The African System of Human Rights Protection

The main difference between human beings and animals is that animals are ruled by the law of the jungle where only the strong survive while human beings are governed by laws that strive to achieve justice and equality. The laws that govern human beings are aimed at ensuring all the interests of the weak and the strong are put into consideration and common ground is achieved. Every community or country has a set of rules and regulations that govern its codes of conduct. This essay aims at outlining the issues that make the African System of Human Rights Protection inefficient and what can be done to ensure they are fully functional.

A right is a claim to a title or anything inherent in nature and without which a person will not live as a human being (Elgar 12). These rights are fundamental freedoms that enable individuals to deserve and use their qualities, talents, and intelligence to meet their social, economic, and political needs. Denial of human rights and fundamental freedoms can lead to political and social unrest resulting in conflicts and violence in communities. In most African states the System of Human Rights Protection is very theoretical and does not meet the needs of the society due to reasons that are motivated by human beings.

Illiteracy is one of the major reasons that make the African System of Human Rights Protection inefficient due to the inability to read and write by the majority of the communities (Donnelly 36). Most of these rights are usually documented and made available to the citizens to read them or sometimes they are aired through the televisions and radios. This means that the language used is mostly the official language of such countries that most people do not understand.

The majority of the population uses their local dialects to communicate and those who have gone to school have difficulties in translating such rules to bring the intended meaning to the target audience. Most people are ignorant of their rights and freedoms and do not understand what to do or where to go in case they have an issue to be settled (Elgar 67). This makes the few individuals who understand the court processes and their rights take advantage of it and oppress those who are ignorant.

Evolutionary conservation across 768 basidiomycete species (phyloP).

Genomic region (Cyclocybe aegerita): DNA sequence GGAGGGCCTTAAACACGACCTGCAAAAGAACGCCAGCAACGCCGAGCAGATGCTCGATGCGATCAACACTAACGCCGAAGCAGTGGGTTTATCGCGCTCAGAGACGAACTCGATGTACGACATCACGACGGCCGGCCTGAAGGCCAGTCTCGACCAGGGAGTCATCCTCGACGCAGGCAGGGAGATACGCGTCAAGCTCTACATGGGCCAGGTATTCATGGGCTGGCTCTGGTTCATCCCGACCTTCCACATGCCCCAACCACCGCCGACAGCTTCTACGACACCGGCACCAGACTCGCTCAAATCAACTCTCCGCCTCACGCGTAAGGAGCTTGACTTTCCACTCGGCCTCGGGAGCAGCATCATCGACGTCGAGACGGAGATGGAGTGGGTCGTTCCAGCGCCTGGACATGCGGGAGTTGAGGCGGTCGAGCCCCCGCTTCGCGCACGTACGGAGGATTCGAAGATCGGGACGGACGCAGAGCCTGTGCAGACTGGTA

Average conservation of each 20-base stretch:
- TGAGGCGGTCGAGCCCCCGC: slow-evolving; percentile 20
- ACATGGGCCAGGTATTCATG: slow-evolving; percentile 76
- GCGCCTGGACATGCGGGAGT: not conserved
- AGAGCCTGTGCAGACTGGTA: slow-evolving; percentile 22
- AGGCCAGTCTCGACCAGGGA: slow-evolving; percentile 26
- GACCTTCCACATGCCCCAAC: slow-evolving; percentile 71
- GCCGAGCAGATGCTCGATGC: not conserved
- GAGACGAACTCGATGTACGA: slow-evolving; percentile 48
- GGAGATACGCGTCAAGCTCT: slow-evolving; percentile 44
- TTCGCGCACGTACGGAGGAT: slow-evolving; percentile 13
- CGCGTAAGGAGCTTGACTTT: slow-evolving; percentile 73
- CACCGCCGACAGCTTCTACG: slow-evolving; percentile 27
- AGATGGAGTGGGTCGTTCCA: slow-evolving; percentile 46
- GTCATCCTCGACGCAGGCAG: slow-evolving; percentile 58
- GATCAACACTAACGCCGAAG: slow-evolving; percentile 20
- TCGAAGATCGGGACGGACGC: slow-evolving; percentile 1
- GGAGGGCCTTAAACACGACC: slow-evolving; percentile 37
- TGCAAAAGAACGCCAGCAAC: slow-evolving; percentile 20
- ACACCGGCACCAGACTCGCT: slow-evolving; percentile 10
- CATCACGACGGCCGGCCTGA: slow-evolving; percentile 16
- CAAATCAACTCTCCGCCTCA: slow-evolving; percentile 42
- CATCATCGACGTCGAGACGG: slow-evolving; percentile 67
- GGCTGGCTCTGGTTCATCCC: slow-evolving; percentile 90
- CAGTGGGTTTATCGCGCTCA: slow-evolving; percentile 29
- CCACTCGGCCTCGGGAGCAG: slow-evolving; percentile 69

On other occasions, there is great hostility between the government and civil organizations that advocate for the implementation of policies that protect human rights. Most governments perceive these civil associations like human rights groups as radicals that demand the rights and freedoms of citizens without following the appropriate channels. On the other hand, these civil associations perceive the political class as capitalists who abuse innocent civilians for their interests.

However, most politicians who oppose these civil associations derived their fame through these associations that propelled them to gain elective positions on grounds of change and demand for respect of human rights (Orend 78). The international community has also contributed to the exploitation of most African rights through their intervention and influence on the decisions of a country. They give strict intentional conditions before they advance their assistance on these countries like demanding retrenchment of workers to be given financial assistance.

In addition, there are very many litigation issues that make the majority of the African Systems of Human Rights Protection not effective. For instance, most institutions and associations that advocate for human rights protection do not have a reliable filing system and issues of court files missing are very common. This makes it very hard for a ruling to be made since there is no reference to the previous court proceedings. On other occasions, these cases take too long to be completed as the process of tracking these files becomes too elaborate and twisted and leads to delays in passing judgments and any justice delayed is justice denied.

The process of making complaints is also cumbersome as most centers are located very far from where the people live (Elgar 89). Most police stations and courts are in urban areas while the rural population is left to walk long distances to seek justice which is very expensive in terms of bus fare and accommodation. The fact that most judicial officers come from the same region they are assigned to work in does not make things better as subjective and selective justice influences them.

It becomes very difficult to make fair rulings as the people concerned are either close relatives or childhood friends. There are some aspects of African cultures that still exist though they are prohibited by law. For instance, in some communities wife inheritance, dowry and female genital mutilation are common and making a ruling against them results in a conflict of interest between the law and culture.